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Jewish Unity

The Ari Z’l, a very saintly rabbi of the sixteenth century, commented on a difficult Midrash. The angels in Heaven, asked Hashem why the Jewish people suffered so much over the generations. They suffered expulsions, exile, pogroms, and Holocaust. G-d’s answer was simply that there is no peace among them.

Rav Yitzchak Luria (the Ari z’l) expanded on this and focused on the words, דברי ריבות בשעריך, “matters of dispute in your gates.” The simple interpretation of these words is that when there is a dispute, one should go to court to settle the dispute.
However, these words have a deeper meaning. Because of constant disagreements among our people, and the lack of unity, we suffered as we did, over the generations.

After beginning as a nation on Mount Sinai, when we were, “one man, one heart,” we saw the power we have as a people when we are united. How foolish can we be not to realize how much we harm ourselves as a people, when we fall into factionalizing, and divisiveness. We are shooting ourselves in the foot. Dissension among Jews is harmful beyond words. We need to remind ourselves that when we speak or even think badly of other Jews, we are bringing harm to the entire nation.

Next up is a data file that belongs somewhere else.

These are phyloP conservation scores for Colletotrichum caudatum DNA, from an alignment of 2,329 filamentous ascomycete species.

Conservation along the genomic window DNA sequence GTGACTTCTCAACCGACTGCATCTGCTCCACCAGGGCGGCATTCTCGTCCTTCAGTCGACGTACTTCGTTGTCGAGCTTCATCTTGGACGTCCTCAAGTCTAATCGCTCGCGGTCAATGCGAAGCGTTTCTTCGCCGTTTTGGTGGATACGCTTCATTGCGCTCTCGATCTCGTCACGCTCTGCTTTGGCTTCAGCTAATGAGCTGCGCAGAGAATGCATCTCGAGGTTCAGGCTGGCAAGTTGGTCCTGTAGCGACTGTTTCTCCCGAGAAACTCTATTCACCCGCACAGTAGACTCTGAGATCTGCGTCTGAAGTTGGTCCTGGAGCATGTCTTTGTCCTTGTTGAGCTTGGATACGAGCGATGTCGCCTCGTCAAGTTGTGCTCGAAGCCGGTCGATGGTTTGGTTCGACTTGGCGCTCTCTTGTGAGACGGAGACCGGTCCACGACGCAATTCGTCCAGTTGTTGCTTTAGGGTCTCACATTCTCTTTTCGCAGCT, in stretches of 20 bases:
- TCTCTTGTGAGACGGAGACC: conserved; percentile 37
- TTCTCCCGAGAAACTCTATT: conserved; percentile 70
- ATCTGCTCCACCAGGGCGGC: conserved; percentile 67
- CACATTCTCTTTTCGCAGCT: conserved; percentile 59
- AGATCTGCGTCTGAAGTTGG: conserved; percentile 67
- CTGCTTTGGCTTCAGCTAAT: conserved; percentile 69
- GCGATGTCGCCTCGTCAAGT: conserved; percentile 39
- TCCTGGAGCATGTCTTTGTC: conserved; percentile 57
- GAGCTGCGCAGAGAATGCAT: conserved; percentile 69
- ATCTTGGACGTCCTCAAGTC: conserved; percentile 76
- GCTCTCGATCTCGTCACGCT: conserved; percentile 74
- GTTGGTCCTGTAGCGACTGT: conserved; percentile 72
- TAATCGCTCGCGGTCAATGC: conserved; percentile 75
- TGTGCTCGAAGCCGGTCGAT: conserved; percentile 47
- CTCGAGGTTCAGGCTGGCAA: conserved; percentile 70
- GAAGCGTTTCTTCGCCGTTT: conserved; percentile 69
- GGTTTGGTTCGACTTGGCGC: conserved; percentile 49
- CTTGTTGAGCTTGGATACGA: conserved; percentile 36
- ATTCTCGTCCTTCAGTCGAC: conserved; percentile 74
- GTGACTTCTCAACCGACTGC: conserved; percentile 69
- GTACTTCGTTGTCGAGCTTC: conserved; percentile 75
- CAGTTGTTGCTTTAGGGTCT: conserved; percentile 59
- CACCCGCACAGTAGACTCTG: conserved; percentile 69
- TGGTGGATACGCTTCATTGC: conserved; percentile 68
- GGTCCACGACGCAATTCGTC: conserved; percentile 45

When we are unified, no power on earth can touch us. This should be so obvious, but, sometimes, the most obvious, alludes us. This message must be shouted out-especially as we approach an election where divisiveness runs rampant. “Achdut,” Jewish Unity, must be our collective priority.

About the Author
Rabbi Cohen has been a Torah instructor at Machon Meir, Jerusalem, for more than twenty years. He has been teaching a Talmud class in the Shtieblach, Old Katamon, Jerusalem, for the nearly seventeen years. Before coming to Israel, he was the founding rabbi of Young Israel of Century City, Los Angeles.